For the first time, Amazon workers have voted to unionize

The victory, at a Staten Island fulfillment center, might mark a turning point in the Amazon union push.

Photo by Alex Wong/Getty Images
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By a vote of 2654-2131 in favor, workers at a Staten Island Amazon Warehouse officially formed the first American labor union in the ecommerce juggernaut’s history, potentially ending an ugly chapter in the company’s long history of worker exploitation and opening the door for other Amazon employees around the country to continue the unionization push.

Friday’s vote at the JFK8 warehouse, New York City’s sole Amazon fulfillment center, comes as a similar effort to unionize a Bessemer, Alabama, facility looks likely to fail in what would be a second defeat for labor organizers at that site. The Bessemer count is currently narrow enough that it could be some time before all the ballots are fully tabulated and ratified there, though.

The Staten Island victory, however, marks a significant step forward for a growing movement to unionize the country’s second-largest private employer, which has been vociferously — and potentially illegally — anti-labor, as its profits have soared. In 2020 the company fired JFK8 employee Chris Smalls for what it claimed was a breach in COVID protocols, but which was widely seen as retaliation for his labor organizing. Ahead of Friday’s final vote count, Smalls took obvious pleasure in watching his former employer’s increasing sense of frustration with the successful union drive.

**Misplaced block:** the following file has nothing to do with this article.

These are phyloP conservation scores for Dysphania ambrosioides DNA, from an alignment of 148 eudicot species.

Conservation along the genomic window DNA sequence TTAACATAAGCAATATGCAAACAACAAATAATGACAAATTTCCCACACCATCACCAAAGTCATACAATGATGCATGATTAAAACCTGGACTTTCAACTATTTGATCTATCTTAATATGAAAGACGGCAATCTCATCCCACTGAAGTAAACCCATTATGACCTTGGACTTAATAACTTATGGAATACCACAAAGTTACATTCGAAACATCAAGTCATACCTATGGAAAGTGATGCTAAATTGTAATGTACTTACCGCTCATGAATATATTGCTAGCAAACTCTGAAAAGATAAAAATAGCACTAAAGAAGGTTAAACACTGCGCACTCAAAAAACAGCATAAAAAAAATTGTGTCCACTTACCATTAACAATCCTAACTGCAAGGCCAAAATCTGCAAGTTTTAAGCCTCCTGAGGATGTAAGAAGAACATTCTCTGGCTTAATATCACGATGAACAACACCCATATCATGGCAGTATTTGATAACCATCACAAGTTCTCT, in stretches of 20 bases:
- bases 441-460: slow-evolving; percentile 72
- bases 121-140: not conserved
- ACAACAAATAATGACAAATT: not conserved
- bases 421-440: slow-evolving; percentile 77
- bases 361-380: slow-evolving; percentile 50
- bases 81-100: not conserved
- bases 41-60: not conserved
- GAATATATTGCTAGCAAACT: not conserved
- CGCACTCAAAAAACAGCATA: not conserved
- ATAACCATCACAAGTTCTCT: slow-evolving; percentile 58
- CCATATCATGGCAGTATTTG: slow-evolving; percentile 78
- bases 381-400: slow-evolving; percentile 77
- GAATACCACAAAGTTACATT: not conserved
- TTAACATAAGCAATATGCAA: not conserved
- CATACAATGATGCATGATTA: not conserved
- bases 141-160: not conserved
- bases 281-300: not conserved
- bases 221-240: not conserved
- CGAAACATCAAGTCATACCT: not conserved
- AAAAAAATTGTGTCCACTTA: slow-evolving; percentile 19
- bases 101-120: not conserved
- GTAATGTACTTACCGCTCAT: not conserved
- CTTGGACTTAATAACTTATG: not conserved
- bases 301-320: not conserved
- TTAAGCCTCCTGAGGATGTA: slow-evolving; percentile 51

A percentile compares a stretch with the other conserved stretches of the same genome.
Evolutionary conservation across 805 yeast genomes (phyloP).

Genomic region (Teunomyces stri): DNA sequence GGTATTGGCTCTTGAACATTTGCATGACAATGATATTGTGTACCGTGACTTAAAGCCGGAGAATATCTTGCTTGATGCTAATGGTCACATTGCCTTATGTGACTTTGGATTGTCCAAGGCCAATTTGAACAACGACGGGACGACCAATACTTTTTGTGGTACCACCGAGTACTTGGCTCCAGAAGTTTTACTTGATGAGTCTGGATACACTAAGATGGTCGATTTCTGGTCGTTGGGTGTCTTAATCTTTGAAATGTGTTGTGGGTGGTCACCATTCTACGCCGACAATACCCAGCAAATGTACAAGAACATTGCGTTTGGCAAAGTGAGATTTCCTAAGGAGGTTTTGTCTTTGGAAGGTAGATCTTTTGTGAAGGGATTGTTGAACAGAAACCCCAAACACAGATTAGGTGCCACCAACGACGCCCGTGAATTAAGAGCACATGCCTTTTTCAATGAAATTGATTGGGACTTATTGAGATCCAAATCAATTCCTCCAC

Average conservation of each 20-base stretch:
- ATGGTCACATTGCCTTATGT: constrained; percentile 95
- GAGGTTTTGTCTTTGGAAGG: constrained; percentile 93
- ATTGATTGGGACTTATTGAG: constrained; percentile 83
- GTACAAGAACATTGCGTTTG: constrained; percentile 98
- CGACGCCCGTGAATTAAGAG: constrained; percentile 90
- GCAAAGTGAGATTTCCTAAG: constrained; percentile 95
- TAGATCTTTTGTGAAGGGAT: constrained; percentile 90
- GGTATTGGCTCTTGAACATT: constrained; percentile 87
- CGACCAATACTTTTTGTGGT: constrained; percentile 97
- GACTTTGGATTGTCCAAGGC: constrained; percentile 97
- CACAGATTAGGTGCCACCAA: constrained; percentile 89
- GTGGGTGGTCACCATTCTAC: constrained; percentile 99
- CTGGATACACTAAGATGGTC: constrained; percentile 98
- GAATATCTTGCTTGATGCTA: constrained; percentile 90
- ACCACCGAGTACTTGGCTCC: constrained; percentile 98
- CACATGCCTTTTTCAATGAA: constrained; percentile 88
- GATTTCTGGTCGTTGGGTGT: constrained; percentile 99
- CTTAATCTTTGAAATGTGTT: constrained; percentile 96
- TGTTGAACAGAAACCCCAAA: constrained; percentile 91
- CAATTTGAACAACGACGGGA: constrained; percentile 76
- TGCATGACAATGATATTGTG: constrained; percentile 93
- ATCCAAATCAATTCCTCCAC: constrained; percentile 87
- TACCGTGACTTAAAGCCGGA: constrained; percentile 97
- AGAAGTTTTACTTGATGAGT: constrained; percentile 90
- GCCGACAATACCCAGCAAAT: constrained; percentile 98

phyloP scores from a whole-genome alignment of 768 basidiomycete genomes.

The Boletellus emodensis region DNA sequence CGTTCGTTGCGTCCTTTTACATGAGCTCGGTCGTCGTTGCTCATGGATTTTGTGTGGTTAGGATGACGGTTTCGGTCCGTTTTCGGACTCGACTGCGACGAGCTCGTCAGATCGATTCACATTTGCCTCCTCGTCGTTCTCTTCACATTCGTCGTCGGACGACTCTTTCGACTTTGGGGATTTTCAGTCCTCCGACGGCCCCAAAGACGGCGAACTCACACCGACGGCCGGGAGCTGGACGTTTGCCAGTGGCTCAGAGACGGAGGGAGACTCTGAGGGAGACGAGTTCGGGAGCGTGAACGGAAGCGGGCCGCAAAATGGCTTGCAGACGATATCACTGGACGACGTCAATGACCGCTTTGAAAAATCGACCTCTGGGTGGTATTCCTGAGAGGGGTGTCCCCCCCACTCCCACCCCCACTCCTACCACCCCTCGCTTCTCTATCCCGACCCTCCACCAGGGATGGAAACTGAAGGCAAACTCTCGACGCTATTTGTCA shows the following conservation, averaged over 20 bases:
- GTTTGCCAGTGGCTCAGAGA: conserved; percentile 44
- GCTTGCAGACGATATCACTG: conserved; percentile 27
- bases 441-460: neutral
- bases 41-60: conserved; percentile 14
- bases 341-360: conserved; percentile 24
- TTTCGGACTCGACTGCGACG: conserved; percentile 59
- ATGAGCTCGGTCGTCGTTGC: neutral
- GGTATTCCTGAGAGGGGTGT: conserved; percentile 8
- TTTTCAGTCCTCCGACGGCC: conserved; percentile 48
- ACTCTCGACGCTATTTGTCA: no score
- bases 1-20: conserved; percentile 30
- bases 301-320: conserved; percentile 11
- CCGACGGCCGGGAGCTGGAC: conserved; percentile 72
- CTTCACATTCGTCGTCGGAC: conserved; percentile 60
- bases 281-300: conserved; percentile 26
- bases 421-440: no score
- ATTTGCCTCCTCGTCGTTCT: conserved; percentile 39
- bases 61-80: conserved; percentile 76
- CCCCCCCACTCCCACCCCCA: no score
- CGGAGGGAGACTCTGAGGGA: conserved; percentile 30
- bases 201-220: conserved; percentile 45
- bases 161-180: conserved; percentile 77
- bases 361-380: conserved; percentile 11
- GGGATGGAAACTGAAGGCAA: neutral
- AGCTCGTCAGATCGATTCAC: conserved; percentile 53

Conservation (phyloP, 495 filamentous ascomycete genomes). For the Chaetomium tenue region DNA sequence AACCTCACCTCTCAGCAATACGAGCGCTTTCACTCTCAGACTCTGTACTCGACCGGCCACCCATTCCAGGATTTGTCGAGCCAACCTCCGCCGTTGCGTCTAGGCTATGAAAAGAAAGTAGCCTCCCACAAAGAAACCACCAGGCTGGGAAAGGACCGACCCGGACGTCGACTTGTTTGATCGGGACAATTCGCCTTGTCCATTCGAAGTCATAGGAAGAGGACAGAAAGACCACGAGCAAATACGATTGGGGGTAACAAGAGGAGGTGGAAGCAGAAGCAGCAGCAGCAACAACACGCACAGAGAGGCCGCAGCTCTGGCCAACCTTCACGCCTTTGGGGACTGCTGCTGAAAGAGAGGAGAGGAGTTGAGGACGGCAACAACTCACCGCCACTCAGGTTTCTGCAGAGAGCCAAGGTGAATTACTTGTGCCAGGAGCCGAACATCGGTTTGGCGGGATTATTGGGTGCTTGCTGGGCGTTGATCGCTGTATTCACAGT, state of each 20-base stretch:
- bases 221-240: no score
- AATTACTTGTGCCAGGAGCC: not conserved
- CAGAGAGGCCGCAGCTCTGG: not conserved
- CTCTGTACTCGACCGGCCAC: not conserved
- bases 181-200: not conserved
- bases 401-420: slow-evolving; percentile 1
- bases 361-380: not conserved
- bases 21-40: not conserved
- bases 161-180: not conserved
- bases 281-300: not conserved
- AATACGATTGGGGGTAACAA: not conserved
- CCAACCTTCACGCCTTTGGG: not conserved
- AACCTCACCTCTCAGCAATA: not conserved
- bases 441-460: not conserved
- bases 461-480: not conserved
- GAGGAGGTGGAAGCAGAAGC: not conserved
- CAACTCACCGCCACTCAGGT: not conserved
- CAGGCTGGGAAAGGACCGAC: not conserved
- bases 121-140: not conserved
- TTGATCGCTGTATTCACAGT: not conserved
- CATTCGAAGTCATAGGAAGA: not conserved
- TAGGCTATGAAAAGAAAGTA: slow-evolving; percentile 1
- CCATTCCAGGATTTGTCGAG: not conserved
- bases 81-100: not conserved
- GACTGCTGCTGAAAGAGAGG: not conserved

However uncomfortable the Amazon lawyers may have been, it was almost certainly overwhelmed by the intensity of the celebrations of JFK8 union organizers employees after the final vote tally was certified.

The company, meanwhile, responded to Friday’s union vote in a brief statement saying it was “disappointed” with the outcome, and was “evaluating our options, including filing objections” to the result.

The union vote comes nearly a year after a New York Times investigation into JFK8 showed the degree to which Amazon employees at that facility suffered from burnout, scattershot corporate oversight, miscommunication, and a prioritization of frantic productivity over worker health and wellbeing. “It is very important that area managers understand that associates are more than just numbers,” one Amazon employee wrote to the company, according to the Times. “We are human beings. We are not tools used to make their daily/weekly goals and rates.”

Amazon, like many megacorporations, has long opposed unionization efforts, with a company spokesperson claiming, “As a company, we don’t think unions are the best answer for our employees. Our focus remains on working directly with our team to continue making Amazon a great place to work.” However, with the Staten Island victory, it seems likely that further union drives are inevitable — even if the second Bessemer vote is unsuccessful.

Speaking with the Times, Amazon Labor Union co-founder Derrick Palmer predicted that “moving forward, that will motivate other workers to get on board with us.”

In February, workers at a second New York City Amazon facility filed a petition for their own union elections, although the National Labor Relations Board has yet to schedule that vote.